Va, pensiero is heard in absolute silence—something I have never experienced at an operatic performance anywhere in the world. No coughing, no shuffling, no whispering. Nor, I think, have I ever heard a demand for a chorus to be encored. When the last echo of the last note dies, but not before, the theater explodes. People are on their feet, yelling for it to be played again. Va pensiero was encored three times that night before the opera could go on. I was later told that the same thing had happened in the National Theater in Prague after the Soviet invasion of 1968, leading to Nabucco being banned from Czech stages for the next twenty years.
Verdi’s Nabucco is set in the time of the Jews’ exile in Babylon, and “Va pensiero” expresses the Hebrew slaves’ longing for their lost homeland. At the opera’s premiere in La Scala, Milan, on March 9, 1842, “Va pensiero” was repeatedly encored. The performance ended in a riot. Henceforth, the Austrian authorities decreed, no encores would be allowed in Italian opera houses.
Not for the first or the last time, my evening at the opera in Ostrava led me to ponder the myth of eternal return: the heresy, from a modernist point of view, that history might be better understood in terms of repetition-compulsion than onward and upward progress, or, as a Czechoslovak communist slogan of the 1950s once put it, “Kupředu, zpátky ni krok” (Forward, backward not a step).
I think I know where Mr Labendz—and Timothy Garton Ash—are coming from. Faced with the sordidness of current politics in Bohemia, it is difficult not to feel nostalgia for those fearful, hopeful days of 1989-90. But I wonder how much of the nostalgia is for the hopes that we invested in the Czechs, on which they have declined to deliver. Not for the first time. Friedrich Engels made a similar complaint when, after a promising start, the Czechs failed to play the role allotted them by the materialist conception of history during the revolutions of 1848-9. The Czechs, he fumed, “are an absolutely historically non-existent nation.”
Almost twenty-four years have passed—as I said in my Op Ed piece, longer than the entire existence of Tomáš Masaryk’s First Republic—since the events of November 1989. The democracy established by the Velvet Revolution has survived, even if it lamentably fails to live up to the hopes once invested in it by western “well-wishers.” Whatever we may think of present-day Czech political culture, the fact that a government can fall as a result of the implication of senior political figures, up to and including the Prime Minister, in graft and corruption—and indeed, that the police had sufficient independence from that government to be able to investigate and expose that corruption—is (perverse) proof of just how much has been achieved since 1989. My point of comparison here is not the Utopian might-have-been of the unrealized dreams of that annus mirabilis, but what once was, the nightmares of the previous half-century.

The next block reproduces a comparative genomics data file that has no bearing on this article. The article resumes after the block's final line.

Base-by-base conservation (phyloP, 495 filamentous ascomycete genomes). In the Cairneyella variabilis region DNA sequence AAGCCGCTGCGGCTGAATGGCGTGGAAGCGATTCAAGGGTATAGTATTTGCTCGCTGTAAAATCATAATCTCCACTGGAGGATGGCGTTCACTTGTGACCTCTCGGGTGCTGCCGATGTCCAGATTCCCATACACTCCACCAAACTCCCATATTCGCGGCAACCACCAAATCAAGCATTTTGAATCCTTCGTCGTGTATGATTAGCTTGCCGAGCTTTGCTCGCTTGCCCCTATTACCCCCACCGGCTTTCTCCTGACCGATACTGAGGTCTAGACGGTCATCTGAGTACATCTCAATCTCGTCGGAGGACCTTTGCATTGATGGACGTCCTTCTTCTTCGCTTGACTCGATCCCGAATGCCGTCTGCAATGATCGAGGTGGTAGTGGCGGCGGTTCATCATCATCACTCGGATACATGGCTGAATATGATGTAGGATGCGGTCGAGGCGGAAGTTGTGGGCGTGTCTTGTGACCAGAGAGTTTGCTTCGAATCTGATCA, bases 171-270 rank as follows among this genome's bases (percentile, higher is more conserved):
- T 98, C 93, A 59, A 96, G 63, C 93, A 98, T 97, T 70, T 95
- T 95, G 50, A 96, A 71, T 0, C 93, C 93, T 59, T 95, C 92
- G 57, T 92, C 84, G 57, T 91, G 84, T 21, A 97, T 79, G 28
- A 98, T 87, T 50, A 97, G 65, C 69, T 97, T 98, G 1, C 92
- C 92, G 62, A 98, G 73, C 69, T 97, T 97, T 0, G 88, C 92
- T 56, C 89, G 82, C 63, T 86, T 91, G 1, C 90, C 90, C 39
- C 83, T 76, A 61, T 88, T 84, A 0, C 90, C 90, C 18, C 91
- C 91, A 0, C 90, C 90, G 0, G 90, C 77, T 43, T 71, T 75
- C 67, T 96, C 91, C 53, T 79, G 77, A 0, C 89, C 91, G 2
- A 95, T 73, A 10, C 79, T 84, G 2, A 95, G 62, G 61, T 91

So yes, I believe there is much to celebrate in the current scandal in Bohemia. I do not celebrate the corruption per se—though I have come to expect it in liberal democracies. (I prefer Berlusconi’s Italy, repugnant as it might be, to Mussolini’s.) I celebrate the fact that the corruption can be exposed. I celebrate the fact that the fall of a government does not entail a revolution in the whole political system: that politics no longer swallows up civil society. Above all, I celebrate the fact that today’s Czech public is entertained by the sexual shenanigans of Mr Nečas and Ms Nagyová, not the grotesque political show trials of Milada Horáková and Rudolf Slánský.
As regards the “end of history,” history can be seen as having an end—whether understood as a terminus or a goal—only when it is equated with progress toward some ideal end-state. I do not make that equation, and I believe modern Czech history gives us every reason not to. As I wrote in the introduction to Prague, Capital of the Twentieth Century (available here), “The city’s modern history is an object-lesson in humour noir. Where better to acquire an appreciation of irony and absurdity, an enduring suspicion of sense-making grand theories and totalizing ideologies, and a Rabelaisian relish for the capacity of the erotic to rudely puncture all social and intellectual pretentions toward rationality?”
My book, to which the Times article is a very small footnote, attempts to treat twentieth-century Prague as Walter Benjamin did nineteenth-century Paris—as a repository of the dreamworlds of an era. I see Mr Labendz’s “lost political third way” (“a moral society that deployed the economic and cultural power of a Western-style capitalist-democracy to fulfill the utopian visions and social imperatives championed—miserably—by political Marxism”) as belonging to those dreamworlds. It is time to wake up.